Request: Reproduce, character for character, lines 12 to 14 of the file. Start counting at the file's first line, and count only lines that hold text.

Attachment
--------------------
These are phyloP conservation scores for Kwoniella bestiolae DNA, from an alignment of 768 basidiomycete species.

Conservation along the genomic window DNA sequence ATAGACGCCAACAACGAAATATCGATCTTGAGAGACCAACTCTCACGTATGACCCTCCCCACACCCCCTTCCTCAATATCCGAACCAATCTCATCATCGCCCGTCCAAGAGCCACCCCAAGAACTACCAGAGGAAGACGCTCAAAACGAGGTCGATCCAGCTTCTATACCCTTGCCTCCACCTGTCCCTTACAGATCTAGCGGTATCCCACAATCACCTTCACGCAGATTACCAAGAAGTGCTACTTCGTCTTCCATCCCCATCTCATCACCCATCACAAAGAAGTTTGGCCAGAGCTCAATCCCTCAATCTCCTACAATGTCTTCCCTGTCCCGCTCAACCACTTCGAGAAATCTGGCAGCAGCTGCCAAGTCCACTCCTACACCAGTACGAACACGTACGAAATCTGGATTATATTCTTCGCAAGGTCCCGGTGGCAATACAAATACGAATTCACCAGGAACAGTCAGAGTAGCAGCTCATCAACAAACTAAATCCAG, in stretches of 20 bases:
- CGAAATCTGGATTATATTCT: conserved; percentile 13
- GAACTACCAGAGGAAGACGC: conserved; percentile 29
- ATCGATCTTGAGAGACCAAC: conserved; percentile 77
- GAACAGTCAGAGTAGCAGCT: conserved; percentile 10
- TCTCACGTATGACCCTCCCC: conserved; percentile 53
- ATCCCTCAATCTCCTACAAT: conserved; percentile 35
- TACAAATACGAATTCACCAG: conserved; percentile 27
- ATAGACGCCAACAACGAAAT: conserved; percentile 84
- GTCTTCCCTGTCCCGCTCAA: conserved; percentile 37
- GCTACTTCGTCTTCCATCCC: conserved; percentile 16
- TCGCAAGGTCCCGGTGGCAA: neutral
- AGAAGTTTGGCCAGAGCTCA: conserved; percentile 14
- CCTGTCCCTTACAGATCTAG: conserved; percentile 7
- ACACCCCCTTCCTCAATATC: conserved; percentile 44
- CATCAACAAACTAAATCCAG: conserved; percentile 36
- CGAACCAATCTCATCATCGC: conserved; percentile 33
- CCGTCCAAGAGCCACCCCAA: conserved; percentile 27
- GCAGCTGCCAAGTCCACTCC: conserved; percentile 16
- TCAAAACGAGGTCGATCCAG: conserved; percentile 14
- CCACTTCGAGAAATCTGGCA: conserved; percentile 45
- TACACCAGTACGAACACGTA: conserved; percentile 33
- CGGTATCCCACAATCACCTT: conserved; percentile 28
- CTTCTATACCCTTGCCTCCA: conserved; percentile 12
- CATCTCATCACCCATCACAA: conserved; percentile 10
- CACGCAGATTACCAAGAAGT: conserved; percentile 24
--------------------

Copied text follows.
- GCTACTTCGTCTTCCATCCC: conserved; percentile 16
- TCGCAAGGTCCCGGTGGCAA: neutral
- AGAAGTTTGGCCAGAGCTCA: conserved; percentile 14